Handling and suspension input by rallying legend Ken Block, a groundbreaking move from front- to all-wheel-drive, and a blistering 235kW version of the Mustang EcoBoost turbo four, are the highlights of Ford’s next Focus RS.
Priced in the mid-$50,000s range, the hottest Focus is pitched into an increasingly competitive market.
The rally-bred Focus is the latest in a wave of tremendous German hot hatches. And with the Ford set to straddle a fascinating piece of territory, between the 206kW Volkswagen Golf R (from $52,740), and 265kW Mercedes-Benz A45 AMG ($75,700), things are bound to get even more interesting.
Motivation comes from a 2.3-litre turbocharged petrol four-cylinder – relatively large in displacement compared to the Focus RS’s compatriots. 235kW is a conservative estimate: the large intercooler and twin-scroll turbocharger combine with other significant upgrades over the base engine to smash out the monstrous power figure. Torque will exceed the 433Nm produced by the basic block shared with the Mustang two-door.
Transmission? Manual only at this stage, as the dual-clutch automatic unit used throughout much of the Ford range isn’t able to cope with the torque passing through it.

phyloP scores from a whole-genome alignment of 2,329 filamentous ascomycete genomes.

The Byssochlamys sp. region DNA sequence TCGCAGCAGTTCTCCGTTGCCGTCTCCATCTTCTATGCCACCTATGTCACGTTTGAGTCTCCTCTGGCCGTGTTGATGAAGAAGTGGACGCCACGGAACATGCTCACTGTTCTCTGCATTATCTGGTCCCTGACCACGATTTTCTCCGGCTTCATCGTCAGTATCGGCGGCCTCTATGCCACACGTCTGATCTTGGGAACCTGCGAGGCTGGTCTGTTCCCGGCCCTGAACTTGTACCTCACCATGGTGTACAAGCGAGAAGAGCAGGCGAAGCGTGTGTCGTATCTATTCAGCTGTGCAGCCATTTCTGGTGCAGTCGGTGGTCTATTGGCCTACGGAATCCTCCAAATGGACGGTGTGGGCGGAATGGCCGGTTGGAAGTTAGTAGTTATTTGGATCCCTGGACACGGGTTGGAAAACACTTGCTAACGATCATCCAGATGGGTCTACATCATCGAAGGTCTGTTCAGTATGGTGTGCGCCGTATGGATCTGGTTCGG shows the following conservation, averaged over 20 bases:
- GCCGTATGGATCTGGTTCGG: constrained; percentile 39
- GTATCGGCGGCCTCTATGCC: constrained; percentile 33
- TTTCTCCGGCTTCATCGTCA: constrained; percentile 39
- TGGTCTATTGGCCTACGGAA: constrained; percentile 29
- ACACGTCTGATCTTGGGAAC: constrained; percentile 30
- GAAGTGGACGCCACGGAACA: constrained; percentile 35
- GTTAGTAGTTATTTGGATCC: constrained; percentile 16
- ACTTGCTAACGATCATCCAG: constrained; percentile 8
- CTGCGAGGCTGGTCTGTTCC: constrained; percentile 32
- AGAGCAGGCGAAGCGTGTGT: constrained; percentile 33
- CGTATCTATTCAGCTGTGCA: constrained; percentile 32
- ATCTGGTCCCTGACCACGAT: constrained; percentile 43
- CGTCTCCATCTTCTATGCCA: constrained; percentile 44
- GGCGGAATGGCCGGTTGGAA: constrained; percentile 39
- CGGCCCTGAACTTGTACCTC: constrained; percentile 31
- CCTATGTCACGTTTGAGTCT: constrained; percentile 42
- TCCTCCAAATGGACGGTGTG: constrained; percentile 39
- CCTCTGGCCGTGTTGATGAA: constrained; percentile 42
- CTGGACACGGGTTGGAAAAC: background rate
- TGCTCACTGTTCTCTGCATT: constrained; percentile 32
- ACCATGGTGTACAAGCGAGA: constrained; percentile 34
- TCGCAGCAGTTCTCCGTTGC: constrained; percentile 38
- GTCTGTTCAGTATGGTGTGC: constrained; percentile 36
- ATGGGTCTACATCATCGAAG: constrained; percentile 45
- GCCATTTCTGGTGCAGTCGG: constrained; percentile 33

Despite reluctance to make the switch, Ford follows both those manufacturers in dropping front-wheel-drive for a newly-developed AWD system, known as Performance All-Wheel-Drive. It’s a setup capable of pushing 70% of torque to the rear wheels, with electronics monitoring the ideal split every three-fifths of a second.
And not only can torque be pushed to both rear wheels, but the car intelligently judges cornering velocities to send power to the outside rear wheel, resulting in a slingshot-like corner exit effect with G-forces exceeding 1.0, according to the German manufacturer.
Two-stage adjustable dampers will feature with an all-purpose on-road mode, and an eye-watering track mode for outright performance.
The handling prowess of the Focus RS was bolstered through a testing process overseen by the gymkhana and rally legend, Ken Block.
The RS is no stripper model, with plenty of in-cabin amenities announced for the European version: flat-bottom wheel, Ford’s Sync system with eight-inch touchscreen, and partial leather trim.
Greater restraint has been exercised with design both inside and out, with the previous car’s boy-rally racer touches replaced with a more understated, sporting persona suitable for this price point.
We’re not expecting the Focus RS to land here until the very end of the year, if it appears in 2015 at all. But boy, will it be worth the wait.
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